This content is streamed in such a way that it is protected and available only in a Flash format. Your device seems not to be compatible with our Flash video player.
|Attempts on target||1||1|
|Attempts off target||0||1|
The hosts' bandwagon finally came to a juddering halt as Germany once again got the better of England to reach a second successive UEFA European Championship final.
England's campaign had been carried by a wave of passion and patriotism ever since their splendid display in defeating the Netherlands 4-1 in the group stage. That optimism was checked, however, when Germany, England's vanquishers in an epic 1990 FIFA World Cup semi-final, once again stood between them and a major showpiece. Confidence was renewed when Alan Shearer headed Terry Venables' side into a third-minute lead, but Stefan Kuntz levelled the scores just after the quarter-hour.
Though England came agonisingly close going in front once more, there was no separating the sides and another penalty shoot-out was required. Gareth Southgate was this time the fall guy, spurning the first effort of sudden death to hand captain Andreas Möller the duty of sending his country through.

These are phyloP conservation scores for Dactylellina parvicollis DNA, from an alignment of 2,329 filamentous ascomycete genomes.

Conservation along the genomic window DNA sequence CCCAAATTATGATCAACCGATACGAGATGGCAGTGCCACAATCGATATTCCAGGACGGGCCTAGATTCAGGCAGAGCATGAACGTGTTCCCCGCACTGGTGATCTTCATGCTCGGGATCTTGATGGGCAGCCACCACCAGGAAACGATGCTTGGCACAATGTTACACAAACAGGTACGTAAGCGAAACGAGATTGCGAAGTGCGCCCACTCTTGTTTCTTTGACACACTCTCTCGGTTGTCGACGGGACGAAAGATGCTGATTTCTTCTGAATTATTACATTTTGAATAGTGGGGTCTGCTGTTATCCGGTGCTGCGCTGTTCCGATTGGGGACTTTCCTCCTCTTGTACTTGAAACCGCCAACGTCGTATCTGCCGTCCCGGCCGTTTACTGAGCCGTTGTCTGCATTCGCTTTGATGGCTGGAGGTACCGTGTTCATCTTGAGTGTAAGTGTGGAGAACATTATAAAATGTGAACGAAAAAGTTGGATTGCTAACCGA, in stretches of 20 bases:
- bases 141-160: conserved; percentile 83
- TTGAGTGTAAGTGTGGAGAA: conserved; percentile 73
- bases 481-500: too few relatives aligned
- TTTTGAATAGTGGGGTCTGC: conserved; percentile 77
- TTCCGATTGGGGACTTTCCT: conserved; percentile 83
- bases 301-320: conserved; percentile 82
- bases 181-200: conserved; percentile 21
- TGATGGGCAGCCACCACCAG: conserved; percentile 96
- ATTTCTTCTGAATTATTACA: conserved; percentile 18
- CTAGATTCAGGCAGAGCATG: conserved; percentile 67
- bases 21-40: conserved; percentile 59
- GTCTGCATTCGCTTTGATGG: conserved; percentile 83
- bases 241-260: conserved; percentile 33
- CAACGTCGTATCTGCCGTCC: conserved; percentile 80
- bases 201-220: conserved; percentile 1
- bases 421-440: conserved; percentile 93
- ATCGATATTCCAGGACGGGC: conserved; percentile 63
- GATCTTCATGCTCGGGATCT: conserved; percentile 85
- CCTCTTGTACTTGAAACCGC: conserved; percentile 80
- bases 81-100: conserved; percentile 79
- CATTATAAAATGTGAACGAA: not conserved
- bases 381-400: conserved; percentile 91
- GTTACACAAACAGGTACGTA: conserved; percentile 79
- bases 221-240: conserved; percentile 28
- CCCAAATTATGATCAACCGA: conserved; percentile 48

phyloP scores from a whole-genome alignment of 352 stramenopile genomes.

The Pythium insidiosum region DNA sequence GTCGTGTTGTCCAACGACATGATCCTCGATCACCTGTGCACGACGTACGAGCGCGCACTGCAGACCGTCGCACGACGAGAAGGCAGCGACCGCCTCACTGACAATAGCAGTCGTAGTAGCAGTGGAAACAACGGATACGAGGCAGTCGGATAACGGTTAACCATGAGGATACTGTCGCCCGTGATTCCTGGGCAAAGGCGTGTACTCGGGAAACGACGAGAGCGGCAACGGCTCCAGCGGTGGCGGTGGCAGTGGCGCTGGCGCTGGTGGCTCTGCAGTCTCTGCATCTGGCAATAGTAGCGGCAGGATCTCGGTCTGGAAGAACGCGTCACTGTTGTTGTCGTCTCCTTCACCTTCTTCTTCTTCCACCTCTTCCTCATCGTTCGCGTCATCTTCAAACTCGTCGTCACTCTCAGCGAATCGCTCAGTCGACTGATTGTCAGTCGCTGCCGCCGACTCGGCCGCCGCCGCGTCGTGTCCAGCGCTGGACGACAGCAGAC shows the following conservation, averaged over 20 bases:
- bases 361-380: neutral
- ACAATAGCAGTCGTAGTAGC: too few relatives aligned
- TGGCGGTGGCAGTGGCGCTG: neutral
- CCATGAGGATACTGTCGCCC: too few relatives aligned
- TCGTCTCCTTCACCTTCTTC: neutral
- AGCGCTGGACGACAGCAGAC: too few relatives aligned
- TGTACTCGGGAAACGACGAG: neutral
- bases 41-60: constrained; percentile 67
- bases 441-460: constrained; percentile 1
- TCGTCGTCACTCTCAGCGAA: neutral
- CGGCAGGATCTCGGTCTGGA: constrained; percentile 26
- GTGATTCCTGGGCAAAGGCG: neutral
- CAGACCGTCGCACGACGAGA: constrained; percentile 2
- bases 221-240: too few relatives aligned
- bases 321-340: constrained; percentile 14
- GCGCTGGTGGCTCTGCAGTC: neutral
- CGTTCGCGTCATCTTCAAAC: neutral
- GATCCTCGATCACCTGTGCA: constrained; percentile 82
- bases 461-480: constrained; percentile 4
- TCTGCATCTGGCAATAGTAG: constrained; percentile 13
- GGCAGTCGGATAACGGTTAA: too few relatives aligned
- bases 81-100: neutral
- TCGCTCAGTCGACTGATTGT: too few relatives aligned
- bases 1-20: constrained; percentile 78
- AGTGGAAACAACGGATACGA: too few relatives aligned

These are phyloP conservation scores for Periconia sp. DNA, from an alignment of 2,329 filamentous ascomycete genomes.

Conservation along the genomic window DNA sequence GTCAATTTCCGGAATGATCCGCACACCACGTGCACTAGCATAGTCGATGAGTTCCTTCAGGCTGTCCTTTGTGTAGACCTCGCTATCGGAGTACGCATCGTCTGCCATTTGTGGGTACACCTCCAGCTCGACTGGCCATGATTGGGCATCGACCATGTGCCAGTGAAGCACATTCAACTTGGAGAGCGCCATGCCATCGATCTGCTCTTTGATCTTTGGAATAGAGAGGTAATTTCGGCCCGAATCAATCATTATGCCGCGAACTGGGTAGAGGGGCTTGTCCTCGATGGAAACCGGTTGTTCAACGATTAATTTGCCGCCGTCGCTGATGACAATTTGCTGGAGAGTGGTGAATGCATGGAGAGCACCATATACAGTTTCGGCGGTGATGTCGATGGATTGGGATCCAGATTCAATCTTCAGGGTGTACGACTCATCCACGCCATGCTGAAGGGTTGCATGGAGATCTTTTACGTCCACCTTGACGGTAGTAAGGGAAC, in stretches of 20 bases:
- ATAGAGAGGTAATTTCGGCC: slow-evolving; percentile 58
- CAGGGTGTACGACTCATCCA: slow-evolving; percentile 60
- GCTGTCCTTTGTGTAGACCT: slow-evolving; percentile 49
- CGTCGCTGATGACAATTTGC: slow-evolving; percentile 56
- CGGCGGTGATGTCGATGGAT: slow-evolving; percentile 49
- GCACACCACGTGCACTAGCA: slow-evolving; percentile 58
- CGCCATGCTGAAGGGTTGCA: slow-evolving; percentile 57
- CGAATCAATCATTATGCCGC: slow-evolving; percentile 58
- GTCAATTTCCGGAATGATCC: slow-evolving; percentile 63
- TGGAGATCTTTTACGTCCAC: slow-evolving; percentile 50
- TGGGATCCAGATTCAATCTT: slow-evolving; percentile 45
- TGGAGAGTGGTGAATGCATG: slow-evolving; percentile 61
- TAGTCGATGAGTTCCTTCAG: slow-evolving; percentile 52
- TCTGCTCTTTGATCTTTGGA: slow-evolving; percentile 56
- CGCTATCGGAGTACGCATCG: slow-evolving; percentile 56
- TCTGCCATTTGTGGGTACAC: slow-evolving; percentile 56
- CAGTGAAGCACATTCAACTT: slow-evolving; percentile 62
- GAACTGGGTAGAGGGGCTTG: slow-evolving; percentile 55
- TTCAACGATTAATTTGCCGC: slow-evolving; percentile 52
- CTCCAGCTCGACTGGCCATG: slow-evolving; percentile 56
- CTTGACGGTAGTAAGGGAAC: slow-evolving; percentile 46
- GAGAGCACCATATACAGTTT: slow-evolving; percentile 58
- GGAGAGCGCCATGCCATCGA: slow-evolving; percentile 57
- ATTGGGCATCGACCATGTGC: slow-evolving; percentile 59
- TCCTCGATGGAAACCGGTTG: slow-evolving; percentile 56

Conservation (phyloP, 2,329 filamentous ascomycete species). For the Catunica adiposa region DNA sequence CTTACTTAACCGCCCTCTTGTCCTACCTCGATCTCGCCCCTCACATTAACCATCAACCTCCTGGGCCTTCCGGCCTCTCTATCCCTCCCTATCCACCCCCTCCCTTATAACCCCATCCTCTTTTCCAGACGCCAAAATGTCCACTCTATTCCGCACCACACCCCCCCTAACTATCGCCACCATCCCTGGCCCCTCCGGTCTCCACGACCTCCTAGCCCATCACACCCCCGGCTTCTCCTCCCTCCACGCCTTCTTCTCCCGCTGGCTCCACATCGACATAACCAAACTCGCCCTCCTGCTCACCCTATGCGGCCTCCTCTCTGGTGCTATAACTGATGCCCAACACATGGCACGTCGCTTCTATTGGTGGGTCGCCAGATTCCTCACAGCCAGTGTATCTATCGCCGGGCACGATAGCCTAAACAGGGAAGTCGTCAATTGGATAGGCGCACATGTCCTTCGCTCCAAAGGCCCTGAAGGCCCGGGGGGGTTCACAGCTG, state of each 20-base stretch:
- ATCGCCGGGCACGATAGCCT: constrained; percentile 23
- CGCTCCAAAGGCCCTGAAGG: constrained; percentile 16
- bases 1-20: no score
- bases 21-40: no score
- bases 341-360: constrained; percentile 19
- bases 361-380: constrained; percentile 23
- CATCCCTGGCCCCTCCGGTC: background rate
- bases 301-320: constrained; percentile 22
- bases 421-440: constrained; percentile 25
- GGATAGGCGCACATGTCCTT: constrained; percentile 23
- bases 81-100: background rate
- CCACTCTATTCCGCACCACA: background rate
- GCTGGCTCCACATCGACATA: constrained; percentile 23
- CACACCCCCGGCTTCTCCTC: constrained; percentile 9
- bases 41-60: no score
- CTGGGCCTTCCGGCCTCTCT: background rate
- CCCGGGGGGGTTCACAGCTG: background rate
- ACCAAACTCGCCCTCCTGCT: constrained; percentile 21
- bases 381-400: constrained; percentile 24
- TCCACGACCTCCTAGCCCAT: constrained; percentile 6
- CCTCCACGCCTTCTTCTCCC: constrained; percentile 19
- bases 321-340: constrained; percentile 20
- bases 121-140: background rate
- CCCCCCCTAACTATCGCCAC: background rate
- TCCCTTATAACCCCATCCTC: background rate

That was the end of a blockbuster encounter which had kicked into life in just the second minute, Paul Ince's rasping volley athletically turned over by Andreas Köpke. The Germany goalkeeper was beaten just 30 seconds later, however, Tony Adams flicking on Paul Gascoigne's corner for Shearer to swoop and register his fifth goal of the tournament.
Germany bit back on 16 minutes, though, Möller feeding Thomas Helmer who swivelled inside the area and crossed for Kuntz to force past David Seaman. But England were not cowed by squandering their advantage, Teddy Sheringham denied on the goal line after a trademark near-post dart to meet a corner and Shearer heading Darren Anderton's cross wide.
Helmer put over the best opportunity of the second half as both sides attempted to tighten up. Golden goal extra time brought them out of their shells, though, with England showing particular endeavour having suffered such heartache at the hands of the penalties in the past.
Anderton struck a post and Gascoigne came a stud's length from poking in Shearer's cross but there was no avoiding the shoot-out; Southgate was the man who suffered most as a jubilant Germany dashed the hopes of a nation.
©UEFA.com 1998-2011. All rights reserved.